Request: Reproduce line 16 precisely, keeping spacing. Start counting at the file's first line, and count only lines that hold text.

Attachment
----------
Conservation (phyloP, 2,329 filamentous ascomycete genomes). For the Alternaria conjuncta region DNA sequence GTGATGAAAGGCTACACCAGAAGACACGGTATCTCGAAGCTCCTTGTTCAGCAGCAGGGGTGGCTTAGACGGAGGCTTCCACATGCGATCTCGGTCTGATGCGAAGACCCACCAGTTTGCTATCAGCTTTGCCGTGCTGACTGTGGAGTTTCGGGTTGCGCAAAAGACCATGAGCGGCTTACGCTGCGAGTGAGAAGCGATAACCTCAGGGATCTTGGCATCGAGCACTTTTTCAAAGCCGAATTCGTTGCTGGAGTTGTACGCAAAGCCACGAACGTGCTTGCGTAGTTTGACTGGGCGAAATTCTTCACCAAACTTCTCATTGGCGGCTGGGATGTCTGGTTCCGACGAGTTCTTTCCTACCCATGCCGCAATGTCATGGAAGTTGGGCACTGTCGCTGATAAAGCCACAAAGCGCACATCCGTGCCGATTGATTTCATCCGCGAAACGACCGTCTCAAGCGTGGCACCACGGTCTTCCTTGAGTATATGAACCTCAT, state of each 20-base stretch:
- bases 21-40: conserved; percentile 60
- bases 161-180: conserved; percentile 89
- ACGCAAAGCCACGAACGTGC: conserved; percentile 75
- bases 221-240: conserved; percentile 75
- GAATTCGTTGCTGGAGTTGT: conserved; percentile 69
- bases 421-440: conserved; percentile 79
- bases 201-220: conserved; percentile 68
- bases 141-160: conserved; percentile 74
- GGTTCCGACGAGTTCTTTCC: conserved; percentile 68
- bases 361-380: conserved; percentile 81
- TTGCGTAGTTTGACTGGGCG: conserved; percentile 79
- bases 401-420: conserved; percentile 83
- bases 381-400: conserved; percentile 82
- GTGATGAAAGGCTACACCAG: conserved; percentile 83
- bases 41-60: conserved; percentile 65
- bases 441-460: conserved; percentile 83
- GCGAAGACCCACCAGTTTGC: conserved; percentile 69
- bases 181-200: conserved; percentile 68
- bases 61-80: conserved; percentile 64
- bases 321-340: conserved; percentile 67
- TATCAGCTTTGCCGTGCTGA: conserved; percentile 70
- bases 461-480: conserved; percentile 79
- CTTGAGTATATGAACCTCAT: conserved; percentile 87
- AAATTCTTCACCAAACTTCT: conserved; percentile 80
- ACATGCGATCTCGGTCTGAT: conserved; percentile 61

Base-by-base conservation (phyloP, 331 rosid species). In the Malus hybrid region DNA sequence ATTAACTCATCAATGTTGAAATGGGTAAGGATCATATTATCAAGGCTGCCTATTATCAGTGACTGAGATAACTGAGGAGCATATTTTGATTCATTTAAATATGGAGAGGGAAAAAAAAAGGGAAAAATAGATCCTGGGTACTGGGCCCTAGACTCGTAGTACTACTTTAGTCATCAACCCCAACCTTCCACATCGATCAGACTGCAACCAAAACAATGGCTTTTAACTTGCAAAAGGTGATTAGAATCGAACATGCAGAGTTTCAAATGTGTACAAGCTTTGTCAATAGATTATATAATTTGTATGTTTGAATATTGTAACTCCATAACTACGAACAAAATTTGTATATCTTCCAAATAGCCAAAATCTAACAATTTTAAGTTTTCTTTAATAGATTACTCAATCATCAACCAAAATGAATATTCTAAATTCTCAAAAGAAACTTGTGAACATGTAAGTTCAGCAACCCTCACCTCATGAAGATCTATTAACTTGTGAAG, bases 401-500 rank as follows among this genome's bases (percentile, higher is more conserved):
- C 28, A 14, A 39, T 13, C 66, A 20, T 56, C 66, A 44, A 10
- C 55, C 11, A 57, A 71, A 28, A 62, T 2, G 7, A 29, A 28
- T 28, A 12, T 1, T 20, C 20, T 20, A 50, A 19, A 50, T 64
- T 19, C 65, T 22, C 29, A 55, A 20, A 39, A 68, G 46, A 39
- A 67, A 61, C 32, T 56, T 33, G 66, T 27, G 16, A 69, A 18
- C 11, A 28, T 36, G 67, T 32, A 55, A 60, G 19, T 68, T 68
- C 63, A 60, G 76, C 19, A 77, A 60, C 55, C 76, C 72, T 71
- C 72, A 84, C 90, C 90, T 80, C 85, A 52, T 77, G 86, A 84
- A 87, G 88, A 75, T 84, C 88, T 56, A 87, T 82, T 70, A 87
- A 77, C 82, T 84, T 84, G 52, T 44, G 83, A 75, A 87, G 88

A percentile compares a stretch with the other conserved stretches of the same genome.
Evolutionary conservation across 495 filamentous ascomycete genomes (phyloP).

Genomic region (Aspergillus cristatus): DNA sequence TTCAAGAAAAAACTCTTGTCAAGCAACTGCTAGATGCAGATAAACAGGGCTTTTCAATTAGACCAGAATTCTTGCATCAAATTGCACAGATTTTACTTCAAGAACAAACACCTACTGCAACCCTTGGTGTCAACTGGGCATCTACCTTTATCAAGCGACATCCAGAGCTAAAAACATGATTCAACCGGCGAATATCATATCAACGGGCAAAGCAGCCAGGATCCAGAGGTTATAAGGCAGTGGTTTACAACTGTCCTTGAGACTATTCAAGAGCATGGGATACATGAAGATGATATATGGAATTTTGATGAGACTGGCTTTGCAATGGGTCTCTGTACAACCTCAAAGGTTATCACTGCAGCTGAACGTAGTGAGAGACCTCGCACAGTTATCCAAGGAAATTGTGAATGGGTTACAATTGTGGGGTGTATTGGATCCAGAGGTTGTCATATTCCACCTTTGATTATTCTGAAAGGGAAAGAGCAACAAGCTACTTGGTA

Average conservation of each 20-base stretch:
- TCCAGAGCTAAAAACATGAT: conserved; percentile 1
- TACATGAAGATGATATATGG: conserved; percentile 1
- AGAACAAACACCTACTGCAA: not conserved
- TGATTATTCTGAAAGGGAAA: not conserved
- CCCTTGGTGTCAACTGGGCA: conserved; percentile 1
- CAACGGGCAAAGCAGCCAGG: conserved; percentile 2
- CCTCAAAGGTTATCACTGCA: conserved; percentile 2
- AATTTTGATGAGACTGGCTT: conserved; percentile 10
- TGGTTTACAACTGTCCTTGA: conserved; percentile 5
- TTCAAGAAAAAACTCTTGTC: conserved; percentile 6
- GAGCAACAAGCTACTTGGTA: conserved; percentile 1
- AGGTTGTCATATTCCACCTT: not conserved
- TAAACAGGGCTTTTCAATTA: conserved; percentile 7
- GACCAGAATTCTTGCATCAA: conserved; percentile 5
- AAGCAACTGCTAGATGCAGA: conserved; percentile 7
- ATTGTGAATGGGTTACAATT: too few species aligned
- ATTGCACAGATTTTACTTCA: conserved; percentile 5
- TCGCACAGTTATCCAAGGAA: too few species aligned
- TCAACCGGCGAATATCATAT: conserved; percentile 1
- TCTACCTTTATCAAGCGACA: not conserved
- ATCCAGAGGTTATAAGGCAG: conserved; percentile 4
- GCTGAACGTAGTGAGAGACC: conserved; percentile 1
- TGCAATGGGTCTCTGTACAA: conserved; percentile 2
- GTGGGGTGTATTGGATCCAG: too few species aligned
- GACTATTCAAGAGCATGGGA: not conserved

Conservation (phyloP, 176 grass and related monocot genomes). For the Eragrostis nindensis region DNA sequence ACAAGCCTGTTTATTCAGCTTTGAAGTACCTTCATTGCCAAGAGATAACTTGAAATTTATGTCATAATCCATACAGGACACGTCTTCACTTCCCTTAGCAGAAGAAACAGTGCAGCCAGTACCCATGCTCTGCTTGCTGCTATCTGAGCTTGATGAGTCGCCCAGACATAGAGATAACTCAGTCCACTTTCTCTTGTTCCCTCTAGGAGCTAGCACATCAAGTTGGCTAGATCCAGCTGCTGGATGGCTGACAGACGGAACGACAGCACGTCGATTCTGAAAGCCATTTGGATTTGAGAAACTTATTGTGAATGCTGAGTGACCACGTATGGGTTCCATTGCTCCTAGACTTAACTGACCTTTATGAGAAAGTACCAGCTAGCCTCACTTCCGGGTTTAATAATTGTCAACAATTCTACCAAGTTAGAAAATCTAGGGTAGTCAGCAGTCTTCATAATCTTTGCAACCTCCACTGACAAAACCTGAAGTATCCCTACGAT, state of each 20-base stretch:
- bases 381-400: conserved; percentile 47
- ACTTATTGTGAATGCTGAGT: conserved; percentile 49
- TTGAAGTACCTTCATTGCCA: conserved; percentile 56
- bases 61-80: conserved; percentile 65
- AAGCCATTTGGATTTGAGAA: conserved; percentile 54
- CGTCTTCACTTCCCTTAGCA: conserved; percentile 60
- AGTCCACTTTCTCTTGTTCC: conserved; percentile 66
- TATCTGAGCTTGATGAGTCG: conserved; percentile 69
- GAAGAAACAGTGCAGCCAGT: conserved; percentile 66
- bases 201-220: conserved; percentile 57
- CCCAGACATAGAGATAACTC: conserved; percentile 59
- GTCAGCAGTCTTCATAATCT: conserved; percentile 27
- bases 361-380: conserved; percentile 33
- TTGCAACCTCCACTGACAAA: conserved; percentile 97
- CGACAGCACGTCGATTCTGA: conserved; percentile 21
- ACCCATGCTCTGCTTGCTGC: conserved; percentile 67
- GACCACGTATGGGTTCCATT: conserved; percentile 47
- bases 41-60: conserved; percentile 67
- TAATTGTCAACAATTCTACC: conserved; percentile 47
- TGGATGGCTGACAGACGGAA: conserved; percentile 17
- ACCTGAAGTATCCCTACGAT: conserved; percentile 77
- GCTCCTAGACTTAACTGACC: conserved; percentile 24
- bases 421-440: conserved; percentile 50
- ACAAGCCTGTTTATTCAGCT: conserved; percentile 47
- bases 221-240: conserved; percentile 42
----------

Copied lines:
- bases 41-60: conserved; percentile 65